Creating unmown areas in an urban park can significantly increase flowers and pollinating insects while also leading to a greater enjoyment of the space by people, according to a Univ. of Sussex study.
Researchers at the university’s Laboratory of Apiculture and Social Insects (LASI) monitored areas of one of Brighton & Hove City Council’s managed parks to see what would happen if the grass was left uncut for different periods of time.
They found that, during the course of one year, the blocks of unmown land at Saltdean Oval saw a three-fold increase in the density of flowers, while the numbers of flower-visiting insects such as bees, butterflies and moths was up to five times higher in the least-mown areas compared with the areas mown regularly as normal, every two weeks.
Titanium alloy golf clubs can cause dangerous wildfires, UC Irvine scientists say. When a club coated with the lightweight metal is swung and strikes a rock, it creates sparks that can heat to more than 3,000 F for long enough to ignite dry foliage, according to findings published recently in the peer-reviewed journal Fire and Materials.
Orange County, Calif., fire investigators asked UC Irvine to determine whether such clubs could have caused blazes at Shady Canyon Golf Course in Irvine and Arroyo Trabuco Golf Club in Mission Viejo a few years ago.
Scientists at the Univ. of Liverpool have found that tropical grassy areas, which play a critical role in the world’s ecology, are under threat as a result of ineffective management.
According to research, published in Trends in Ecology and Evolution, they are often misclassified and this leads to degradation of the land which has a detrimental effect on the plants and animals that are indigenous to these areas.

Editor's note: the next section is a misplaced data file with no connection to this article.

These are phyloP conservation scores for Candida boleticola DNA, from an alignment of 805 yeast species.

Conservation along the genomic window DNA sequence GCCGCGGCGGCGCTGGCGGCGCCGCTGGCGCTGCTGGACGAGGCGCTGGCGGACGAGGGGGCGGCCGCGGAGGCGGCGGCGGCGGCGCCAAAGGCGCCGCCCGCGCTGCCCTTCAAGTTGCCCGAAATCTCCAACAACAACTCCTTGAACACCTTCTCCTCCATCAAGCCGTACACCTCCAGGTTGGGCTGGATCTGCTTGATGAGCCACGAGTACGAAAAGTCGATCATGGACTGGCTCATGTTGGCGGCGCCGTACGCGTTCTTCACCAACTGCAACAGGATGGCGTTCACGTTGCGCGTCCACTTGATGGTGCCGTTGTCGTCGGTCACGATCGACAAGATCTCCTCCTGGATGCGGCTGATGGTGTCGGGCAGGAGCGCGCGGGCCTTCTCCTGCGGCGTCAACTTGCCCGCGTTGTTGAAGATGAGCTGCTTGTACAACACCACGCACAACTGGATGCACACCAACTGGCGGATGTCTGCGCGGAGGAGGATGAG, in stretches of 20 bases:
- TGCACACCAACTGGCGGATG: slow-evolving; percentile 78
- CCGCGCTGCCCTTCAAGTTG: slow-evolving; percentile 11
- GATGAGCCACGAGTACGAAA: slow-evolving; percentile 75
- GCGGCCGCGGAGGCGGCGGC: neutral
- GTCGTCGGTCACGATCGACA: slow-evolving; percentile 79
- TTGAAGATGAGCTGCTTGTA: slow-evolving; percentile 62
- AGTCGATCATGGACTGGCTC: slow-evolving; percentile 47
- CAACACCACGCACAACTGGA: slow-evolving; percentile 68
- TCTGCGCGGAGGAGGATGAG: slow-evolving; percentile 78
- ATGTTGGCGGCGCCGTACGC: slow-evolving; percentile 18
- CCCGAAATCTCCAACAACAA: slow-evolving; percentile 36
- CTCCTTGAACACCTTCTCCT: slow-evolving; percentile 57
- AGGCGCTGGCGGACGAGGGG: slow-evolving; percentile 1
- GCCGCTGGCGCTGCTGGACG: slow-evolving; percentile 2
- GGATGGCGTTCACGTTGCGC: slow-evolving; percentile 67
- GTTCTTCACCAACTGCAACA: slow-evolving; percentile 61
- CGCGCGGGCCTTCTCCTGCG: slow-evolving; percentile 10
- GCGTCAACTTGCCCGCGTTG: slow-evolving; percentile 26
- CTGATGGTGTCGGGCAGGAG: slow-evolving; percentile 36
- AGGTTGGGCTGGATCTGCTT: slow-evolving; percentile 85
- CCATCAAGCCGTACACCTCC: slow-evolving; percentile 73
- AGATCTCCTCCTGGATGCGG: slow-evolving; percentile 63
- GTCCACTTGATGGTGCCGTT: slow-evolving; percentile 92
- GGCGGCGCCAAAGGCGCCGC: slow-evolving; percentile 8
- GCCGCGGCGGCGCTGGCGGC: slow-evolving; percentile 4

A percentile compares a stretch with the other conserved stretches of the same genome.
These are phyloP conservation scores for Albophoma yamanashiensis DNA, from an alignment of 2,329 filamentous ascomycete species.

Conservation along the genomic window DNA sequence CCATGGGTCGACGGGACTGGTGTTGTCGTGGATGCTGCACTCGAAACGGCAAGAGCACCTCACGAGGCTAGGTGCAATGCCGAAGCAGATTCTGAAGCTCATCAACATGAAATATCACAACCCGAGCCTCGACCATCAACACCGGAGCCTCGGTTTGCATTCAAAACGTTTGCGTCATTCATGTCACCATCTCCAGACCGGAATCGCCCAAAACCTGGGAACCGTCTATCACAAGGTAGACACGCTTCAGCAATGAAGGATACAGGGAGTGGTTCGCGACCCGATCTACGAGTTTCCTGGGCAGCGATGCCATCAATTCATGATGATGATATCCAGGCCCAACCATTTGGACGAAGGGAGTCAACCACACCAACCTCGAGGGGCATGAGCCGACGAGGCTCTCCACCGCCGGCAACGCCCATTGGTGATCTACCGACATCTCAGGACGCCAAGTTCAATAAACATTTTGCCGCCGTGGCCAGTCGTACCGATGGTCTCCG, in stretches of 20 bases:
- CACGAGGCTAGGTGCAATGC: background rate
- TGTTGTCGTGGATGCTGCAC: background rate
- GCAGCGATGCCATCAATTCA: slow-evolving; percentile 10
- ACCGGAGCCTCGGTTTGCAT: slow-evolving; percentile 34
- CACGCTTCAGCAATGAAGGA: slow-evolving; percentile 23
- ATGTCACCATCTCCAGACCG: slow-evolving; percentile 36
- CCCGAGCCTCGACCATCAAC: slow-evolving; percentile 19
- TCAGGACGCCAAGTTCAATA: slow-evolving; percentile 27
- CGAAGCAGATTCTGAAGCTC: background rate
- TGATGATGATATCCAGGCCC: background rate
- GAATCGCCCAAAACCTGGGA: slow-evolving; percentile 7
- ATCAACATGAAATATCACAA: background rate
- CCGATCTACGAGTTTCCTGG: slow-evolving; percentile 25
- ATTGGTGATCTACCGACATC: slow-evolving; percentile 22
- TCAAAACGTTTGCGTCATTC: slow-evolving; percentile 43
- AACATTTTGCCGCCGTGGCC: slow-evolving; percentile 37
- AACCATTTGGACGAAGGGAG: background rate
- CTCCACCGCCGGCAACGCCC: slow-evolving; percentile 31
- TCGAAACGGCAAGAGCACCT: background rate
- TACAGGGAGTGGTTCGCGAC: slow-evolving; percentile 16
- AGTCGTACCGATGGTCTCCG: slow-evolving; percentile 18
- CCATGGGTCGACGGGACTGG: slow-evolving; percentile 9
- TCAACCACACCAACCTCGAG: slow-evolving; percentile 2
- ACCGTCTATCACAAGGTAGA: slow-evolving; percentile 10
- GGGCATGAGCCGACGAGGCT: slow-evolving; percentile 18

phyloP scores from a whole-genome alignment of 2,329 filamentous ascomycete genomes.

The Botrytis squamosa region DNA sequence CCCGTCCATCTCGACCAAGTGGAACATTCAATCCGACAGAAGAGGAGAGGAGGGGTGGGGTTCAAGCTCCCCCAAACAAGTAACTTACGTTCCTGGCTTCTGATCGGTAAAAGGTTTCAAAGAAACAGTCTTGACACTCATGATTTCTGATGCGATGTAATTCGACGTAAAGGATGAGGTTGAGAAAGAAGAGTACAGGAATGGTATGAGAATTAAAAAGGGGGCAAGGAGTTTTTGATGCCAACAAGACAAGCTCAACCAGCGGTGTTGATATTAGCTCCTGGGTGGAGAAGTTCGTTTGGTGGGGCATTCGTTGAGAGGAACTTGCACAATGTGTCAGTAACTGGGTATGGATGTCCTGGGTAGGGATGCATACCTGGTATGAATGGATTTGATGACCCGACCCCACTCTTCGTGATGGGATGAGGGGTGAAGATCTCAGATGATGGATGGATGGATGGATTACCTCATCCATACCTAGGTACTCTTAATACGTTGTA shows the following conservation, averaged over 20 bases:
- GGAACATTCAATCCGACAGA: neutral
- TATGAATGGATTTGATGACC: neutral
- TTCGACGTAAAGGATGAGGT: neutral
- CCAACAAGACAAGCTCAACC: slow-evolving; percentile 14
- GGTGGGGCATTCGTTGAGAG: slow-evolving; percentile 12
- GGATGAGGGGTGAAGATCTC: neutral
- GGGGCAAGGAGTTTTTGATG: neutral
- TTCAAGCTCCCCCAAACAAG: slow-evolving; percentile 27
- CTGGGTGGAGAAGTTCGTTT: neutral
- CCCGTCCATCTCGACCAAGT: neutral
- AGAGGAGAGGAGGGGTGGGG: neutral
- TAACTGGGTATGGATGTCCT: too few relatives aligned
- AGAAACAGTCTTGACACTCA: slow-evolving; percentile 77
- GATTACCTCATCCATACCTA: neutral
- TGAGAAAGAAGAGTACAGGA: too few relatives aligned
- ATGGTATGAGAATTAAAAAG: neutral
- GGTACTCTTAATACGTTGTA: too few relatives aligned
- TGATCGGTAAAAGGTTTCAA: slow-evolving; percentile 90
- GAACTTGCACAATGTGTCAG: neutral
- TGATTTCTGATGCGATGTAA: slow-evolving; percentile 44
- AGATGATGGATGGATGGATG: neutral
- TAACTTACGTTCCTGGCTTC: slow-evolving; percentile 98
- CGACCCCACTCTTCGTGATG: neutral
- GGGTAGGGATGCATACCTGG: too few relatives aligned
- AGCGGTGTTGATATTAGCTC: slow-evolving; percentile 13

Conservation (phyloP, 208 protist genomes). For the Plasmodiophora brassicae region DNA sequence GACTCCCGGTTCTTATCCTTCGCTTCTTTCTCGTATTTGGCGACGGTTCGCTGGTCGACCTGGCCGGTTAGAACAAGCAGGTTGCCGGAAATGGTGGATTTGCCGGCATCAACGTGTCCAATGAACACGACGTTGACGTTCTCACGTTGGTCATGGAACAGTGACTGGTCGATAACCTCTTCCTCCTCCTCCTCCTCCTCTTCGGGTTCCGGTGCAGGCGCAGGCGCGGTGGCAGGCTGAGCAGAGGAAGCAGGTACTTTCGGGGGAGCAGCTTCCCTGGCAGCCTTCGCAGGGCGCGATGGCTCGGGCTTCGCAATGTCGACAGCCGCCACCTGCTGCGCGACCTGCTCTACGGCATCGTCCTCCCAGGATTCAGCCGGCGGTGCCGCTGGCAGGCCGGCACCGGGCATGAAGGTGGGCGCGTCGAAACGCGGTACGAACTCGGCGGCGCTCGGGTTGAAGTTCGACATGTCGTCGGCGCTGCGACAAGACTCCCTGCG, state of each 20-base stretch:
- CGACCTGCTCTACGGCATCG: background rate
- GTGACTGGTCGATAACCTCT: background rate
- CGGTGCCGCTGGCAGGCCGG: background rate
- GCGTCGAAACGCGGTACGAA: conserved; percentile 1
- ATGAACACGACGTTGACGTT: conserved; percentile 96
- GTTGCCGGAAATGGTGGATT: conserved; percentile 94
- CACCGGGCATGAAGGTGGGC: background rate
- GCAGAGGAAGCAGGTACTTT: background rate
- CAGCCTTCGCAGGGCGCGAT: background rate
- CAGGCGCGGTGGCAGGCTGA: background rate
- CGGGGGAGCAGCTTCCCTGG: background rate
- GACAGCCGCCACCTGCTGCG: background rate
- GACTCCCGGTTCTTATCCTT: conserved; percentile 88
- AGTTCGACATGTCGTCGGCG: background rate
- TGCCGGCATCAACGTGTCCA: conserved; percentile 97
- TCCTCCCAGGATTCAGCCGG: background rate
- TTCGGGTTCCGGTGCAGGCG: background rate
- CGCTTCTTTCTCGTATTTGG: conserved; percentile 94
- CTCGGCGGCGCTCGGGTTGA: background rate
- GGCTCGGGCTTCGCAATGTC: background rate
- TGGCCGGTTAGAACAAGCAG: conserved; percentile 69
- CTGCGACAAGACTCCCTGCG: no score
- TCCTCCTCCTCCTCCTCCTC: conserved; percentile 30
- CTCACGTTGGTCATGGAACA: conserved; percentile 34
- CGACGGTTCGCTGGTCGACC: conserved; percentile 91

Researchers Explain Mysterious Circles in Baltic Sea
Are they bomb craters from World War II? Are they landing marks for aliens? Since the first images of the mysterious sea circles off the Baltic coast of Denmark were taken in 2008, people have tried to find a reason for them. Now researchers from the Univ. of Southern Denmark and Univ. of Copenhagen are finally presenting a scientific explanation.
The first pictures appeared in 2008, taken by a tourist and showing some strange circular formations in the shallow waters off the famous white cliffs of chalk on the island Møn in Denmark. In 2011, the circles came back, and this time there were so many that they made it to the media. Investigating biologists then concluded that the circles consisted of eelgrass plants growing on the bottom of the shallow water. But only now scientists can explain why the eelgrass grows in circles here – eelgrass usually grows as continuous meadows on the seabed.
A new look at the diets of ancient African hominids shows a “game changer” occurred about 3.5 million years ago when some members added grasses or sedges to their menus, according to a new study led by the Univ. of Colorado Boulder.
High-tech tests on tooth enamel by researchers indicate that prior to about four million years ago, Africa’s hominids were eating essentially chimpanzee style, likely dining on fruits and some leaves, says CU-Boulder anthropology Professor Matt Sponheimer, lead study author. Despite the fact that grasses and sedges were readily available back then, the hominids seem to have ignored them for an extended period, he says.
Evapotranspiration, or ET, is the amount of water a plant actively pulls from the soil. Texas A&M AgriLife Research scientists are trying to utilize this basic measurement to help develop some simple formulas for watering lawns.